10 Tools Every Woman Should Own

tools for womenI’ve always been a do-it-yourselfer. Fiercely independent. If I can do it myself, I’m not asking anyone else to do it. Then I lived with a string of guys who could barely handle a hammer, let alone change out a faucet. Emergency repairs? Forget it. Then I lived by myself, and that sealed it for me: I needed my own set of tools.

So I started collecting tools -- enough that I could either fix the problem or control it until a professional could get there.

Soon I realized that there were some tools I was always using, even just for little stuff around the house. These crown jewels got their own repository: my essentials tool box. Every woman should have an essentials box -- it’s as important as a first aid kit.


hammerClaw Hammer -- Just a regular, standard hammering hammer. They do come in different sizes and weights, so spend some time at the hardware store feeling them out. You want one with enough weight to do the hammering work for you, but not so heavy that you can’t be accurate.

screwdriversScrewdriver(s) -- I actually recommend buying a screwdriver that has interchangeable bits. It may come as a kit, or the bits will be stored in the handle of the screwdriver. You can buy a screwdriver set, or several ones, but for pure space economy, this is the way to go.

wrenchAdjustable Wrenches --
I’d go with three of these, enough to give you a good span of sizes. These are indispensible around the house (you’ll be surprised what you use them for).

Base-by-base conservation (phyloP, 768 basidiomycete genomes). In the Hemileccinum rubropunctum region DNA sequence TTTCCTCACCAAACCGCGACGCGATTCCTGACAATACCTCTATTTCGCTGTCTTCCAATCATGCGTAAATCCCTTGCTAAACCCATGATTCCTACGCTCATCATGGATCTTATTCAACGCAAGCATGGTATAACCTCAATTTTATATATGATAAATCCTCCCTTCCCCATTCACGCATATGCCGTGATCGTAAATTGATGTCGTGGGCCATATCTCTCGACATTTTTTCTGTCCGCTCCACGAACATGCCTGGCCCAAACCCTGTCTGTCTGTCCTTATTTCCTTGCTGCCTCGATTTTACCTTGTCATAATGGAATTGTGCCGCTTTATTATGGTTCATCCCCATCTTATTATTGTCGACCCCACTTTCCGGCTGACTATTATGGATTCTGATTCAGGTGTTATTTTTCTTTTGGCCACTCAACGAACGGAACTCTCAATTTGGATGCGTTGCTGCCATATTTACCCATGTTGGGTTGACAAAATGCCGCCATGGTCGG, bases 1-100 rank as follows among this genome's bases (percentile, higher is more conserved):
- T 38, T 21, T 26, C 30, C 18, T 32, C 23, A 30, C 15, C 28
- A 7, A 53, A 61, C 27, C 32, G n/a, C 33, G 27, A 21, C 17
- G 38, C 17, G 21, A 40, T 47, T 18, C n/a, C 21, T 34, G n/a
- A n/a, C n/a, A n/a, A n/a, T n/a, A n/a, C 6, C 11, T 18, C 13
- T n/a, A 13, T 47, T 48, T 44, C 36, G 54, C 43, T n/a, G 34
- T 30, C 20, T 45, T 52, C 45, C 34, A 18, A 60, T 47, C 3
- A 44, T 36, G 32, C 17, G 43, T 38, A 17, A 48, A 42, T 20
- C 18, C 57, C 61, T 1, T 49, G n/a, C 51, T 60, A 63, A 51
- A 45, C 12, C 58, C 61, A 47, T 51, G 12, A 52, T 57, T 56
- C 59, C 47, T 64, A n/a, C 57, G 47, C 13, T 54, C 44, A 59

pipe wrenchPipe Wrench -- Before I owned my own home, this would never have made the list. But you try fixing that stupid f%&#*ng pipe leak with just an adjustable wrench, sliding all over the place. Or retrieving your engagement ring after it heads down the garbage disposal (it jumped, I swear!). They also do double duty as home defense, if you happen to live in a “transitional” area like I did.

socket wrenchSocket Wrench Set -- You don’t have to go all out on a set of these, just get the basics. A socket wrench will let you get into tight spaces that other wrenches won’t, and for really tough nuts, the socket style will do more of the work for you than a conventional wrench. Make sure you purchase the hex bit set, not the impact set (impact is meant for use with an air compressor).

pliersPliers -- You absolutely need a pair of needle-nosed pliers and slip joint pliers. Both come in different sizes, so pick the ones that work best for you -- just make sure your needle-nosed pliers are narrow enough to get into tiny spaces (like the aforementioned pipe).

drillCordless Drill & Bit Set --
You can buy a corded one, of course, but you will thank yourself for getting the cordless version. Black and Decker makes one that has a battery pack, so you can charge the battery when you aren’t using the drill. Make sure to get a matching bit set as well.

laser levelLevel -- Buy any kind you like, but I cannot recommend a laser level enough. I have a bargain basement version that was less than $10 and it has paid for itself a thousand times over. I use it to hang pictures, when I’m painting walls with stripes or other effects, and I used it continually when I built my stained-glass mosaic backsplash.

awlSharp things -- A variety of sharp and pokey things should occupy some space in your tool box: an awl (you’ll use it for all kinds of things, including starting screw/nail holes), tin snips, and a utility knife with extra blades. Bonus item: multi-tool, similar to a Leatherman.

duct tapeAccessories -- You should have on hand a variety of household screws and nails, a retractable metal tape measure, sandpaper, a variety of tape -- including duct, electrical, and Teflon tape (a must-have for almost any plumbing project), work gloves, a good strong glue or epoxy (I recommend E6000), and a small flashlight (a 6-inch Maglite is perfect).


Images (top to bottom) via Megan Van Schaick, Lowes.com


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